precedence over common sense with certain people. Sometimes it's called
"closure".

Regarding NK: I keeping running across articles about them arming their
spy satellites & hitting us with an EMP attack. Do they have the ability
to do that? If so it would seem necessary to neutralize their satellites
as an a priori to full blown conflict.

Bandolero

All

What I see in this US-Turkish row is another sign of the possibility of a looming divorce of Turkey from the Western bloc. The recent referendum in Turkey was one such sign for EU-Turkish relations, and now the military differences over the YPG may be a similar sign for US-Turkish relations. And if would come out this way, would that be good or bad?

What I think many people overlook are news like these:

Tass, April 27: Gazprom plans to begin laying Turkish Stream in summer

http://tass.com/economy/943604

Tass, April 28: Turkey, Russia clinch agreement on S-400 air defense system deliveries

http://tass.com/defense/943772

As far as I understand, the Borg are very much opposed to these deals, because they could set Turkey on a course of divorce from the Western bloc, but now they seem to go forward. And due to the US-Turkish tensions over the YPG, I don't see much the Borg could do to stop these deals. Putting more pressure on Turkey would likely just accelerate the tendency of a Turkish divorce from the Western bloc.

And then, I think, what needs to be thought through is, assuming there would really be a Turkish divorce from the Western bloc, like Turkey giving up it's EU membership bid and leaving NATO, where would leave that the US and the Borg? The US would then have as clients in the region just two groups of Kurds: Barzanis Kurds in Iraq and a PKK offshoot in Syria. None of those have a state and both sit on landlocked territory. So, if Teheran, Bagdad, Damascus and Ankara would find any common formula on how to deal with the Kurdish question, like they may try to work it out in Astana, the US would be completely out of influence in the region. But then again, would that be bad or good?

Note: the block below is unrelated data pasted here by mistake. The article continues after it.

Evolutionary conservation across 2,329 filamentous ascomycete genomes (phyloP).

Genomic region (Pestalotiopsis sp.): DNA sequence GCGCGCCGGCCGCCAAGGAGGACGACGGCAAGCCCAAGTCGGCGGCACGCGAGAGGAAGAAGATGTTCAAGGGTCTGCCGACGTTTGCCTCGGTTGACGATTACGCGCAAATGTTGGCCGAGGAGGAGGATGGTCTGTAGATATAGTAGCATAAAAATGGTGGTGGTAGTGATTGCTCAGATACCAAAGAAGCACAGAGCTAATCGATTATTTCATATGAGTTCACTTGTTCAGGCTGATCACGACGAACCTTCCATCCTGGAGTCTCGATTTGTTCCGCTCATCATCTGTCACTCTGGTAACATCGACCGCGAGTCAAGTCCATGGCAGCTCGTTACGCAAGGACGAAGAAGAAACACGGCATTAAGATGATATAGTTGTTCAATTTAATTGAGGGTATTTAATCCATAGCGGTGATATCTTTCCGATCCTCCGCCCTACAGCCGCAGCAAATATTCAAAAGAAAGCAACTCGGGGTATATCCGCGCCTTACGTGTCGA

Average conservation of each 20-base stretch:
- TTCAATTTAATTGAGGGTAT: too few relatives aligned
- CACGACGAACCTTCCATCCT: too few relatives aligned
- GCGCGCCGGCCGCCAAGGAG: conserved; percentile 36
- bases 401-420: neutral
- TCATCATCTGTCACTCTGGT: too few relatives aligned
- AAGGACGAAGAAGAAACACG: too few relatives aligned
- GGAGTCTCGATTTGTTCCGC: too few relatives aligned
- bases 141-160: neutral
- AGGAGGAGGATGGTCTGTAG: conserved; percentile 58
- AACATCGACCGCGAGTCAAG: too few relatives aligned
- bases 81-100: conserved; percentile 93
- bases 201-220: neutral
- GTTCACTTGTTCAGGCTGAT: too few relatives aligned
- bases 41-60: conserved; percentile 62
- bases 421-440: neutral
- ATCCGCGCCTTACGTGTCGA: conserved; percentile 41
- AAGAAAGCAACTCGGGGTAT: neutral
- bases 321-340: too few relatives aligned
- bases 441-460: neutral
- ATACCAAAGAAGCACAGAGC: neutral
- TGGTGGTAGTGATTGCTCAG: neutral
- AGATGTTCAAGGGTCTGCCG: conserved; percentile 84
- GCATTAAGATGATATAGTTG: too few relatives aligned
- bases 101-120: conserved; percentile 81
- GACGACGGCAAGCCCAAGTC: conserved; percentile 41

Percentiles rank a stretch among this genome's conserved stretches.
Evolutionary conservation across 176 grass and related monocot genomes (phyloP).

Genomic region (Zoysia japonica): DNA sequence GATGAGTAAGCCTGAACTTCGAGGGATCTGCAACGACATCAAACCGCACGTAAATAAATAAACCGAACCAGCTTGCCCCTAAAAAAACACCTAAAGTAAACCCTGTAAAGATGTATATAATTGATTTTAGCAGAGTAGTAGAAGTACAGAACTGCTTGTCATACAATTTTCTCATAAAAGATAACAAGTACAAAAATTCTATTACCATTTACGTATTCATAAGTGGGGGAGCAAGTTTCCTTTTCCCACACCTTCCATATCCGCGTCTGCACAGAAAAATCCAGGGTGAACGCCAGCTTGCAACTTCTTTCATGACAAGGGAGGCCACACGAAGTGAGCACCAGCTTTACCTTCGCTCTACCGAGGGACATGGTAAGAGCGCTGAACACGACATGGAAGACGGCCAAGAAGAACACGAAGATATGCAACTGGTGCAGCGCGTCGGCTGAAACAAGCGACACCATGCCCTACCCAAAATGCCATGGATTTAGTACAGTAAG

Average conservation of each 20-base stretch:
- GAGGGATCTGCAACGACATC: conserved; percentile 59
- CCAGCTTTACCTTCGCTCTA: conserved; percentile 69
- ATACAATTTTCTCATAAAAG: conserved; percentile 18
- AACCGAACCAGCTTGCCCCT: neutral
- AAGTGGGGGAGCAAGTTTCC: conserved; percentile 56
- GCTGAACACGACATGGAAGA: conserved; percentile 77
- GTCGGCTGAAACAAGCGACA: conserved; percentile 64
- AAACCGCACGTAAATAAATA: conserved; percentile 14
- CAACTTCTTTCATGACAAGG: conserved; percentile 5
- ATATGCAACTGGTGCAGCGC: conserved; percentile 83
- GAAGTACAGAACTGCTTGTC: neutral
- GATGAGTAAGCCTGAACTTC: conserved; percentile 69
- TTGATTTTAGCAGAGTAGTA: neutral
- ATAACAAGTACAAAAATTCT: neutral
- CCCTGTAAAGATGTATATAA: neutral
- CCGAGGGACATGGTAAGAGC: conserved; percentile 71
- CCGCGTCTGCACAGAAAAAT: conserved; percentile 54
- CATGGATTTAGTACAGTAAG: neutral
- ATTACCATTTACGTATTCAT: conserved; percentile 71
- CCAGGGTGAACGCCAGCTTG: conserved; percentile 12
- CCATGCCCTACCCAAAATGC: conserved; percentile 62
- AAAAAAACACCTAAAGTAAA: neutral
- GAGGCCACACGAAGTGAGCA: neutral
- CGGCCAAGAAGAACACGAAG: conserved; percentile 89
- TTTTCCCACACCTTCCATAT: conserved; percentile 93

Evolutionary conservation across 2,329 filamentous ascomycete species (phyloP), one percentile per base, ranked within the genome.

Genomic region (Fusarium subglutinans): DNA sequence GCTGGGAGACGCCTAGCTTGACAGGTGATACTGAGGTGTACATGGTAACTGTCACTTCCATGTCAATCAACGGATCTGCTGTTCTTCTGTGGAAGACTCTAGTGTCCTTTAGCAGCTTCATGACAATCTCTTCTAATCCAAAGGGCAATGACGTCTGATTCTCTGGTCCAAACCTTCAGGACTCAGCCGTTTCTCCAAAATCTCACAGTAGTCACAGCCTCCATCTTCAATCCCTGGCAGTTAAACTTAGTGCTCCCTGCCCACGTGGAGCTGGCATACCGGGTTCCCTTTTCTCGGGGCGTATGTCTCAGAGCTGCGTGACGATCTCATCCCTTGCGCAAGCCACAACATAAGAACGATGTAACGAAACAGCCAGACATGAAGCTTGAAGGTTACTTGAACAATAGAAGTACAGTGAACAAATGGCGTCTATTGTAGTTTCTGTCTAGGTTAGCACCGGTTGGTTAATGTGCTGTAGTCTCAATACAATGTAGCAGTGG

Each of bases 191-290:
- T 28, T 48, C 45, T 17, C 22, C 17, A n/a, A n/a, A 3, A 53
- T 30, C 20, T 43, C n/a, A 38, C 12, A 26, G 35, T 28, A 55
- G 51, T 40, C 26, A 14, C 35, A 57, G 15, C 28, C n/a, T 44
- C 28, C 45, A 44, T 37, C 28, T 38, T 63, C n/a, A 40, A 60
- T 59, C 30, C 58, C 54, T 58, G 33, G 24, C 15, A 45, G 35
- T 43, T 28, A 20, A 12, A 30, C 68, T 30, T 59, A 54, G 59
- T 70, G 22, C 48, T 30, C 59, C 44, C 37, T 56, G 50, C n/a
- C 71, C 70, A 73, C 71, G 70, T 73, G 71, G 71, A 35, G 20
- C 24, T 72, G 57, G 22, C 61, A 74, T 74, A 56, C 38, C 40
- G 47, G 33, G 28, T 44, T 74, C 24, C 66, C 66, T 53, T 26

While the Borg see having the US out of the region as a disaster, I think for people who don't like the US as a empire there could be made a strong case that it would be good - and very much in line with Trump's campaign tune. Why not spent more money on building roads, trains and bridges in the US instead of spending it on military ops for trying to dictate how people in the middle east get along with each other? I think the current development in US-Turkish relations may help to get to such a policy, whether the Borg like it or not.

The Twisted Genius

Babak,

I am replacing your Persian character set URL with a TinyURL just because.

http://tinyurl.com/n2zxreb

different clue

elaine,

Based on my totally amateur lack of background in the subject, I can't imagine a spy satellite carrying up a big enough battery or a big enough charged capacitor or anything else with enough stored electric charge in it to be able to generate an EMP from it big enough to harm our chips and grids
down here on the ground.

I should think it would need a big H-bomb detonated in earth orbit to generate a big enough EMP to affect us here on the surface. And if even that wouldn't do it, then what could the NorKors put up there that would do it? And not do it to their Chinese sponsors and Russian bystanders as well?

kooshy

This doesn't' make sense, look at map of Turkey in comparison to Kurdish areas of middle east, the strategic value of Turkey is much higher than that of the landlocked Kurdish areas, no one in sound mind ( a superpower) should want to trade off Turkey (who strategically has held of for 75 years against